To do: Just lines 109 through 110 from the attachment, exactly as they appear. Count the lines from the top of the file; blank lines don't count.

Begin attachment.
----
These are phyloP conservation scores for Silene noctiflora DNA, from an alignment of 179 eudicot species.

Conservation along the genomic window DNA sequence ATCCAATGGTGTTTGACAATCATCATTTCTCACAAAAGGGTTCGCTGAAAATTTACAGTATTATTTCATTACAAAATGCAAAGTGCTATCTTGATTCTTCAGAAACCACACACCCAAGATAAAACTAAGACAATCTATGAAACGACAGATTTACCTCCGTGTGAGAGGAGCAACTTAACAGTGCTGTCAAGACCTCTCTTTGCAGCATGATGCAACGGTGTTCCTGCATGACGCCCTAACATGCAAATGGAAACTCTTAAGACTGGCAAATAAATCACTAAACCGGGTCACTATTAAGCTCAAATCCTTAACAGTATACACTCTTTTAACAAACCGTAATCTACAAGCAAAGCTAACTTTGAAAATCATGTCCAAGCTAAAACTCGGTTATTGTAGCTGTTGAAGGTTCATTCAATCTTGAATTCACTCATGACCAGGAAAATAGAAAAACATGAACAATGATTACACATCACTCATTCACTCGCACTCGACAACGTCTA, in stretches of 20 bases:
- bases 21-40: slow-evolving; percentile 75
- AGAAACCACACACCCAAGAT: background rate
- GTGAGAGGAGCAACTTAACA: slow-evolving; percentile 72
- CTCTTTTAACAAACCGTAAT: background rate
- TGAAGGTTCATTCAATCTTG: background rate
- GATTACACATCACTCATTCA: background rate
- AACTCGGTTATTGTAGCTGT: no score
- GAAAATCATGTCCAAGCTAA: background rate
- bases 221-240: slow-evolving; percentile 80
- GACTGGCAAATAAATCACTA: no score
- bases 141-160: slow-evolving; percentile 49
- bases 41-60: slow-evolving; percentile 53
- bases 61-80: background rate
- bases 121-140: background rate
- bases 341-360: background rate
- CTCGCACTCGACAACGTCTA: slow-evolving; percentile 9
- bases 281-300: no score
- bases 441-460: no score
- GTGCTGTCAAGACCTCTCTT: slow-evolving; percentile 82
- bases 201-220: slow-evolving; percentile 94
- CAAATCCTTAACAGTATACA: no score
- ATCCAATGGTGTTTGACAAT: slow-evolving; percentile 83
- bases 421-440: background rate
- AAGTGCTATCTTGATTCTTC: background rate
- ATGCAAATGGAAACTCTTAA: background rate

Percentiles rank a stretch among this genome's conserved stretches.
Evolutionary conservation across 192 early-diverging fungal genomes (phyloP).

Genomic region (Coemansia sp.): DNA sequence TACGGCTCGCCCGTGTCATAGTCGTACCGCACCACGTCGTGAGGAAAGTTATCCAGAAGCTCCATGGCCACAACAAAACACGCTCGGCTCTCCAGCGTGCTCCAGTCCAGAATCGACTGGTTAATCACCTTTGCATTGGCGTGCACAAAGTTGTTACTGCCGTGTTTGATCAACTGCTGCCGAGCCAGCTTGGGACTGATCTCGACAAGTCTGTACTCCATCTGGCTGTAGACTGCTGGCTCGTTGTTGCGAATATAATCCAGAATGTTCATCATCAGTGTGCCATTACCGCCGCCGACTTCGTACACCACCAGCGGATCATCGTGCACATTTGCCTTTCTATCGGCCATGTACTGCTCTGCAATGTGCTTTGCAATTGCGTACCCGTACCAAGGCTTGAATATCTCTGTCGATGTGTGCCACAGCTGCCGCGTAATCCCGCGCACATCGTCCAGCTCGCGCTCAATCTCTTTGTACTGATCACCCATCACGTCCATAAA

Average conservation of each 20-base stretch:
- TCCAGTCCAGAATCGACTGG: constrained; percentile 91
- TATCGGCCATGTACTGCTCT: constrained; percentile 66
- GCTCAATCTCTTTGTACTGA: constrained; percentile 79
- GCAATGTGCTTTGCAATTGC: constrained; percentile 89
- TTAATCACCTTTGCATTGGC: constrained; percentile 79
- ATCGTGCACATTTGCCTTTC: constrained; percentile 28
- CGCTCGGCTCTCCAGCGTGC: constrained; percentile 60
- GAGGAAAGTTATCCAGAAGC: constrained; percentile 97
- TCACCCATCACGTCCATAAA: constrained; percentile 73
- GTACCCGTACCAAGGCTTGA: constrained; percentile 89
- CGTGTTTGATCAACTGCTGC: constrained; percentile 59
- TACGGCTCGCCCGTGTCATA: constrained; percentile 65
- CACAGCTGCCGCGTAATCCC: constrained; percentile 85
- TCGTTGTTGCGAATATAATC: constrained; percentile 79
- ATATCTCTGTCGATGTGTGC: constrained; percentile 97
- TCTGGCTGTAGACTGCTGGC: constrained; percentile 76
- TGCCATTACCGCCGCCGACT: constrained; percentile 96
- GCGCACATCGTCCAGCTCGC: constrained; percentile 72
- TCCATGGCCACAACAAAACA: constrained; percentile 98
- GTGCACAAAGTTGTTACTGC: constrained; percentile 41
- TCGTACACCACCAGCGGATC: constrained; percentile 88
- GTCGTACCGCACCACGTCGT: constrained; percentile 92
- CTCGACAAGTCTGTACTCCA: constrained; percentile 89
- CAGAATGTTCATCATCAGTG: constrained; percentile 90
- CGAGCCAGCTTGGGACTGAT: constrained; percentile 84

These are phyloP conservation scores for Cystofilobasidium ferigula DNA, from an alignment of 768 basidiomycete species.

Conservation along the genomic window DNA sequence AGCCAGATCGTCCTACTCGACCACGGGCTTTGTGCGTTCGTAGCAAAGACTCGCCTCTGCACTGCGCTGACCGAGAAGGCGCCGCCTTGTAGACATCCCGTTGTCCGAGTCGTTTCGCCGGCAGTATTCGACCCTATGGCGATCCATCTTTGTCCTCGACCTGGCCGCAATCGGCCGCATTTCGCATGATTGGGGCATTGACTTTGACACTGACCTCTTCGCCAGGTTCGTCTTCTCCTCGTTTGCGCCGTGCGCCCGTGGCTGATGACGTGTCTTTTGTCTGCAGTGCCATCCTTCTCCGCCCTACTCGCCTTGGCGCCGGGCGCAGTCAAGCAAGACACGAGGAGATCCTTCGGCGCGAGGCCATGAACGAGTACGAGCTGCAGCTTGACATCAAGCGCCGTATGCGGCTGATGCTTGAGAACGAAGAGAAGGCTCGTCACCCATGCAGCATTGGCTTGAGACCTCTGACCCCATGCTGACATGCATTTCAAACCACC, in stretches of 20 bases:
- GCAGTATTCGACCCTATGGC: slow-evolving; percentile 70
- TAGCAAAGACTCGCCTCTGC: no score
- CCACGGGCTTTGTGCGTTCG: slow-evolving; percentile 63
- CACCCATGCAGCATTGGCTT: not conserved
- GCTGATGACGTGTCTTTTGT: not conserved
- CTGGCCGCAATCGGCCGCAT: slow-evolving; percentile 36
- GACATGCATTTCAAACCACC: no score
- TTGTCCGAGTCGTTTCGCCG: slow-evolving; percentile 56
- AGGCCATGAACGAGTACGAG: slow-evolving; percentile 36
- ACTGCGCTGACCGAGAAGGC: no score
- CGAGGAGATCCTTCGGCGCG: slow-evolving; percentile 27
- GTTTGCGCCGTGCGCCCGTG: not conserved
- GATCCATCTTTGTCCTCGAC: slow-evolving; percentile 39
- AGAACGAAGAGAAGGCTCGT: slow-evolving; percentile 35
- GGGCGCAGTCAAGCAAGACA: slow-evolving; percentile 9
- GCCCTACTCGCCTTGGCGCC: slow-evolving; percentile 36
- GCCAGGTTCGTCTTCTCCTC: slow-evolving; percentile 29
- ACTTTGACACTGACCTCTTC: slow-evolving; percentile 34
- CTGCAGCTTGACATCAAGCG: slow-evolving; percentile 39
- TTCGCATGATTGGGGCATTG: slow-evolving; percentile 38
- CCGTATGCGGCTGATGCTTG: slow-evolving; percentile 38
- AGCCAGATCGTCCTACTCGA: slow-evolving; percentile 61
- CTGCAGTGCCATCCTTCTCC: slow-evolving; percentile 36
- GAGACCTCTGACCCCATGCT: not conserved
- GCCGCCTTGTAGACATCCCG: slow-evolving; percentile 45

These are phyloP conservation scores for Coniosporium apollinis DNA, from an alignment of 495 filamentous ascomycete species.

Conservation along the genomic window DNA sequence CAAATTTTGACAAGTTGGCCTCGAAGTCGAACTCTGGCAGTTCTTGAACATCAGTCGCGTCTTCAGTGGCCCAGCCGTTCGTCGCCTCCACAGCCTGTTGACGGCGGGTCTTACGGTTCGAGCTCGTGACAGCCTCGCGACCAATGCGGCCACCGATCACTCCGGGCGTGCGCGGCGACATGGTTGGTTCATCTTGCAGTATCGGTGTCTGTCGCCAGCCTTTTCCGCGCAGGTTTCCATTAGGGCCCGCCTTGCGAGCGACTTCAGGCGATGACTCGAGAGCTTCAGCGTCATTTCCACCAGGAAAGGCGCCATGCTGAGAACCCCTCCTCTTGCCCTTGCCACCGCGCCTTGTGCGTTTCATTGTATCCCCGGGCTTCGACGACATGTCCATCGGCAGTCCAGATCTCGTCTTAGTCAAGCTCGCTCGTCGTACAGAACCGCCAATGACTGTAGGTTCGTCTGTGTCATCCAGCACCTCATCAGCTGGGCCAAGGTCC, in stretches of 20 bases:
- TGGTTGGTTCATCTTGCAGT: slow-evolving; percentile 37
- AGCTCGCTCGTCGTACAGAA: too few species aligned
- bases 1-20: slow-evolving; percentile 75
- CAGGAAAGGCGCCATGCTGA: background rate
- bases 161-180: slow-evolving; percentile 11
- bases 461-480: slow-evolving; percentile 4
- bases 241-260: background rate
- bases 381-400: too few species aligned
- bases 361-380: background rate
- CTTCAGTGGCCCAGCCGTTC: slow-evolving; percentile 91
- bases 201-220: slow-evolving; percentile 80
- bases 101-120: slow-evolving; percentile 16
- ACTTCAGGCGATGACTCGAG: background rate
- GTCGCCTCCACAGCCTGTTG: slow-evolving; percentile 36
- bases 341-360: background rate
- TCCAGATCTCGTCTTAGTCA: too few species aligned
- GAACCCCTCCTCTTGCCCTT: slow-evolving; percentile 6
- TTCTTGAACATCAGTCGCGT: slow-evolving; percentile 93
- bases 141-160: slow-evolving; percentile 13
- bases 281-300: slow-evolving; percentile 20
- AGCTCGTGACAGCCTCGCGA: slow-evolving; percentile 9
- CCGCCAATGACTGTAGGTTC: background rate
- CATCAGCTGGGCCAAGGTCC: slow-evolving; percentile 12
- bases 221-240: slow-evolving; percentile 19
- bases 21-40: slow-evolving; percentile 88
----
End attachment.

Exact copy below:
- bases 221-240: slow-evolving; percentile 19
- bases 21-40: slow-evolving; percentile 88